Are Hostas Poisonous to Dogs? (Explained and Quick Facts)

Are Hostas Poisonous to Dogs

Due to how common hostas are, your dog could easily come into contact with them in a garden or on a walk. Should you be worried about this plant being poisonous?

The hosta contains a chemical substance known as saponins which are highly toxic to dogs when ingested. The entire plant – the bulb, the stem, and even the flowers – poses a danger to canines, making them sick, resulting in vomiting and diarrhea.

The hosta is a perennial, herbaceous, low-to-ground plant that is characterized by ribbed leaves and flowers that grow in clusters in shades of white, violet, or lavender. Hostas are often used in landscaping and are popularly used to brighten shady regions of gardens and to attract hummingbirds.

Why are Hostas Poisonous for Dogs?

The hosta is visually appealing to dogs, with long, waxy leaves that have a white coating on the underside in some species, and flowers that bloom in white, blue, or purple.

However, this plant contains a substance called saponins, which is derived from the Latin word for “soap”. This is suiting because saponin foams up when mixed with water. Although hostas don’t contain enough saponin to make soap, they contain enough of the substance to make them toxic to dogs.

If your dog eats hosta bulbs, leaves, or flowers, the saponin in the plant will stop him from vomiting, fill his stomach with foam, and constrict his intestinal tract for a while so that he is unable to expel the chemical substance from either direction. At the very least, you will notice that your dog looks frustrated, and eventually, he will vomit and/or have diarrhea.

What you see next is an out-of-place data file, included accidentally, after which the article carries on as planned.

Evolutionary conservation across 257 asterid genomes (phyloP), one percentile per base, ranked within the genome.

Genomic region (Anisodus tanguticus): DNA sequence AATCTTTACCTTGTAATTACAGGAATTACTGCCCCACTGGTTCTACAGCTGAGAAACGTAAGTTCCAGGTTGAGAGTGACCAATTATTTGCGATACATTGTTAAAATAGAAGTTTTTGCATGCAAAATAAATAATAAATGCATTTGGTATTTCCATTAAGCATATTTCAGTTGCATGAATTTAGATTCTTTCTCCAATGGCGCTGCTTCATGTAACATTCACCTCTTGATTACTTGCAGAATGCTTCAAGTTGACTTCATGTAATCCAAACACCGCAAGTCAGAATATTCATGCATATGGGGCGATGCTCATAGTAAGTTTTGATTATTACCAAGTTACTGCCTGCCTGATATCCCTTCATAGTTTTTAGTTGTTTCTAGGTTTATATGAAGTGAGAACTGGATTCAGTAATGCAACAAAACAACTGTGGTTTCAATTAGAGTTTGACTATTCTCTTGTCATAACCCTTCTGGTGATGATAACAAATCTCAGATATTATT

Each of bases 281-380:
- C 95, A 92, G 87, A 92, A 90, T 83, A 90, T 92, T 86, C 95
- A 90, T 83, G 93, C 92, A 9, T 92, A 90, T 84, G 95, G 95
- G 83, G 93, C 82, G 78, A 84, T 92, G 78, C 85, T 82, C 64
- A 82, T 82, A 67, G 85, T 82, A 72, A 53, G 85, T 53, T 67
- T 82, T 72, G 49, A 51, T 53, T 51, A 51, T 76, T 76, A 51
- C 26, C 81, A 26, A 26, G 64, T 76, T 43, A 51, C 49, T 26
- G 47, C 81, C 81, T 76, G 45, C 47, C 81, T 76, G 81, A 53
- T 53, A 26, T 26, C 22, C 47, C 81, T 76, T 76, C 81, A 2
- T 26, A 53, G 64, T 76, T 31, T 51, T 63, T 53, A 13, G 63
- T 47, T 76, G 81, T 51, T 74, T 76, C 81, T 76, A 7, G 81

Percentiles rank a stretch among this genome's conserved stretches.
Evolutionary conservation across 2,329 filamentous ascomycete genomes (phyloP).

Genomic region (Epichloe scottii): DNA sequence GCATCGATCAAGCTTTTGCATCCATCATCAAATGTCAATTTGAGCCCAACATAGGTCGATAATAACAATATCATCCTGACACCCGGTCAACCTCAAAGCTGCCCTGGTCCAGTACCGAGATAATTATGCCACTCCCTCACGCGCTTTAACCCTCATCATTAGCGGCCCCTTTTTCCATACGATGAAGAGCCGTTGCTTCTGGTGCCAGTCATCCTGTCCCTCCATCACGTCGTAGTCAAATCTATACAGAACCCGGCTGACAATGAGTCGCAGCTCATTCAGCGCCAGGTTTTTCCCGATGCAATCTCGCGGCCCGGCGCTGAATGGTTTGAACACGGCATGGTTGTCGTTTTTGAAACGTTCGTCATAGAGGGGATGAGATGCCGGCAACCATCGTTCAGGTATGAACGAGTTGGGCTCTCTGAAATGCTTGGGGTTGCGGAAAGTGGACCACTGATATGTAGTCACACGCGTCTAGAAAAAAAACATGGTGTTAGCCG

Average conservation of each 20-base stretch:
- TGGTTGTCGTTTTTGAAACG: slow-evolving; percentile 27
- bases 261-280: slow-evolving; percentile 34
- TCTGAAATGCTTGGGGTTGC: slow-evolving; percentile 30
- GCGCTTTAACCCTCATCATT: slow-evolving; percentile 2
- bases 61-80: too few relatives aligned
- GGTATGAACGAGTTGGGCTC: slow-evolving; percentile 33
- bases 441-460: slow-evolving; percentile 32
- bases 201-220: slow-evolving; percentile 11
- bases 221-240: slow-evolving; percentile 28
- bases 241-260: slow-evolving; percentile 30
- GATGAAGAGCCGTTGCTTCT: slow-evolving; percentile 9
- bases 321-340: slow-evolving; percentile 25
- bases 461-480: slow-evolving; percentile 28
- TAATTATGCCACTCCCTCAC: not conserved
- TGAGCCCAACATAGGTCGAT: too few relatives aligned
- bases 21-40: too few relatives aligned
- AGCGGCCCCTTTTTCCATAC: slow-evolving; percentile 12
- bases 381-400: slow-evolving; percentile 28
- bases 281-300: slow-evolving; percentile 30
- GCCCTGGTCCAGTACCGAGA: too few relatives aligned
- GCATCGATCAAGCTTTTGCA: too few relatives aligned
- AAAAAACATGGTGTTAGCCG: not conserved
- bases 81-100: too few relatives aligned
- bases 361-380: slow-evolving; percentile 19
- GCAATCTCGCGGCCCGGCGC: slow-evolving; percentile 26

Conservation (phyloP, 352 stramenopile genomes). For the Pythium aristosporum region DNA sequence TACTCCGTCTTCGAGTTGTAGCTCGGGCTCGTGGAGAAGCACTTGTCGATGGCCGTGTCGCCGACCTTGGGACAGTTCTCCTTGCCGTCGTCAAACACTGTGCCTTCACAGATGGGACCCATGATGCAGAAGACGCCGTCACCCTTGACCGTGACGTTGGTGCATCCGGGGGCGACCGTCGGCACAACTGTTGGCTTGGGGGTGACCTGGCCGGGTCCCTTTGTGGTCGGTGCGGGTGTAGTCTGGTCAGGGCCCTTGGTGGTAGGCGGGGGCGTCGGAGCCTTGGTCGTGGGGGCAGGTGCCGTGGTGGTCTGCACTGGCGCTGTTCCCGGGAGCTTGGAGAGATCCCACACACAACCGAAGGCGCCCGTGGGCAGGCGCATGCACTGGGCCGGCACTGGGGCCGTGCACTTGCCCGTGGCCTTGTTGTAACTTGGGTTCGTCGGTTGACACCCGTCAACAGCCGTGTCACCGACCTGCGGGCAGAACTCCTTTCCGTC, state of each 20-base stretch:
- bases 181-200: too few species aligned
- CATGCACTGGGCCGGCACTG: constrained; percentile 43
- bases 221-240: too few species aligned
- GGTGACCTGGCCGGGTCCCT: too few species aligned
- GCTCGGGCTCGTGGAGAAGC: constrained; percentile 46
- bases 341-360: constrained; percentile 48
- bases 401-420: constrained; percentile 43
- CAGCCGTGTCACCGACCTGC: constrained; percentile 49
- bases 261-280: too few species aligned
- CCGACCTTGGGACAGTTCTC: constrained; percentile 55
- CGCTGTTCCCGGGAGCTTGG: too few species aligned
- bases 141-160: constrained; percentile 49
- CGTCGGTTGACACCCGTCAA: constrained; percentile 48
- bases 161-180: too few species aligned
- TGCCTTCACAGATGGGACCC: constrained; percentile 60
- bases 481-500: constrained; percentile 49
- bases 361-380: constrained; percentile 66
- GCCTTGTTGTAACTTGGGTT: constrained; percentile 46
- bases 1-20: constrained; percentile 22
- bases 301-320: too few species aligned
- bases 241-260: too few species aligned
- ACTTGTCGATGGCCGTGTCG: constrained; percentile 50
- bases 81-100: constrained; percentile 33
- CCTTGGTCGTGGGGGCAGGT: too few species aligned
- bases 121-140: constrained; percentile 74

According to some experts, the consumption of hostas by large dogs and giant breeds such as Irish Wolfhounds and Great Danes can lead to bloating and twisting of the intestine that might require surgery to relieve.

How Toxic are Hostas to Dogs?

Many veterinary websites categorize the hosta plant as a mild toxin, which means that in most cases, upon ingesting it, your pooch will just get sick rather than die.

That said, hostas still pose a serious risk to canines, particularly bigger dogs, as there’s the additional risk of saponin leading to the twisting of the stomach or intestines. This is a medical emergency that can prove to be fatal to your dog if left untreated.

If your dog has consumed hostas, you must consult with your vet as soon as possible for professional advice and treatment where required.

Are All Hostas Poisonous to Dogs?

Taxonomists suggest that there are close to 45 different species of hostas. They’re used as a food source in some Asian countries but are grown in the UK and USA for ornamental purposes. Most (if not all) varieties of this plant contain the chemical substance saponin, which means you should keep your dog away from hostas regardless of the species just to be safe.

Can Dogs Be Allergic to Hostas?

Hosta allergy in dogs occurs when canines ingest the hosta plant, which contains saponins that are classified as mildly toxic. In rare cases, hostas can also cause an allergic reaction when they come into contact with the skin, particularly in dogs that have thin coats.

Are Hostas Deadly to Dogs?

In isolated cases, particularly if a dog eats a large hosta plant, the saponin can prove to be fatal, especially if your canine has underlying conditions. The consumption of hostas also has a higher fatality risk in bigger dogs due to the increased likelihood of the intestines twisting.

Can Dogs Get Sick From Eating Hostas?

Your dog is at risk of getting poisoned if he consumes any part of the hosta plant. Some of the most common symptoms of poisoning to keep an eye out for include:

  • Distress
  • Depression
  • Lethargy
  • Loss of appetite
  • Bloating
  • Abdominal pain
  • Diarrhea
  • Vomiting
  • Entangling of intestines

Different dogs may exhibit varying symptoms, but in general, you can assume that if your dog shows any symptoms of having an upset stomach after consuming hostas, he may be experiencing a reaction to the saponin in the plant.

Can Hostas Cause Seizures in Dogs?

Hostas are not known to cause seizures in dogs. That said, canines may exhibit different symptoms when they consume hostas, particularly if they have underlying conditions – seizures and convulsions may be among these isolated symptoms.

Why Do Dogs Eat Hostas?

Your dog may be drawn to the color or flavor of hostas, or he may be trying to relieve his gastrointestinal distress by inducing vomiting – this is the same reason why many dogs eat grass.

Whatever the case, there are several tactics that you can use to try and get your dog to keep away from hostas:

Reinforcement Training